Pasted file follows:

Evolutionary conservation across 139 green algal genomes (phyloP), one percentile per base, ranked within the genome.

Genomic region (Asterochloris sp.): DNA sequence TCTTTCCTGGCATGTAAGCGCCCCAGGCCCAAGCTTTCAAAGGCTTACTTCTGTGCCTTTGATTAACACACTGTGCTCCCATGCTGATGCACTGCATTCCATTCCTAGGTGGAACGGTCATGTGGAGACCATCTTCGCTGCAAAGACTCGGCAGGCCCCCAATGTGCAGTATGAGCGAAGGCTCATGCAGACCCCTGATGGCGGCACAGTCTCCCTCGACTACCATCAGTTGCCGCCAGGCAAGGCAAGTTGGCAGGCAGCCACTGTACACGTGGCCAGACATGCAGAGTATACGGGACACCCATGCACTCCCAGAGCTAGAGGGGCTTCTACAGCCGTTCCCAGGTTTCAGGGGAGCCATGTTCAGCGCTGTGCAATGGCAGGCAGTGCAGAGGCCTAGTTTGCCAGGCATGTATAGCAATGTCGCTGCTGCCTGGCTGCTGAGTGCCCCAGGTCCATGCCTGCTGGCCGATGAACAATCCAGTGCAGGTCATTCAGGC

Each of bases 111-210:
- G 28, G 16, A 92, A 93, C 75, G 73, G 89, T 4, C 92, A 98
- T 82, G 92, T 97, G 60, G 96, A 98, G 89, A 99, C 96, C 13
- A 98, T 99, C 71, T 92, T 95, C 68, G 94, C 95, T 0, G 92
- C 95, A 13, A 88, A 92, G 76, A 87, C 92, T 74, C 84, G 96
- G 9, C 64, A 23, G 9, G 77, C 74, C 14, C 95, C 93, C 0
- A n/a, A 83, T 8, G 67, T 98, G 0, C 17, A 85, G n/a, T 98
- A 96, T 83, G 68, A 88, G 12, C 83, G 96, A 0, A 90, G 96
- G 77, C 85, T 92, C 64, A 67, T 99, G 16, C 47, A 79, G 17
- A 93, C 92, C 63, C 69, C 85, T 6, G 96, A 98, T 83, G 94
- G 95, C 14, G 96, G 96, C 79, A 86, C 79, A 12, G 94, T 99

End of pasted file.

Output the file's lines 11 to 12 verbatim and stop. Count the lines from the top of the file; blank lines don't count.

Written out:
- G 77, C 85, T 92, C 64, A 67, T 99, G 16, C 47, A 79, G 17
- A 93, C 92, C 63, C 69, C 85, T 6, G 96, A 98, T 83, G 94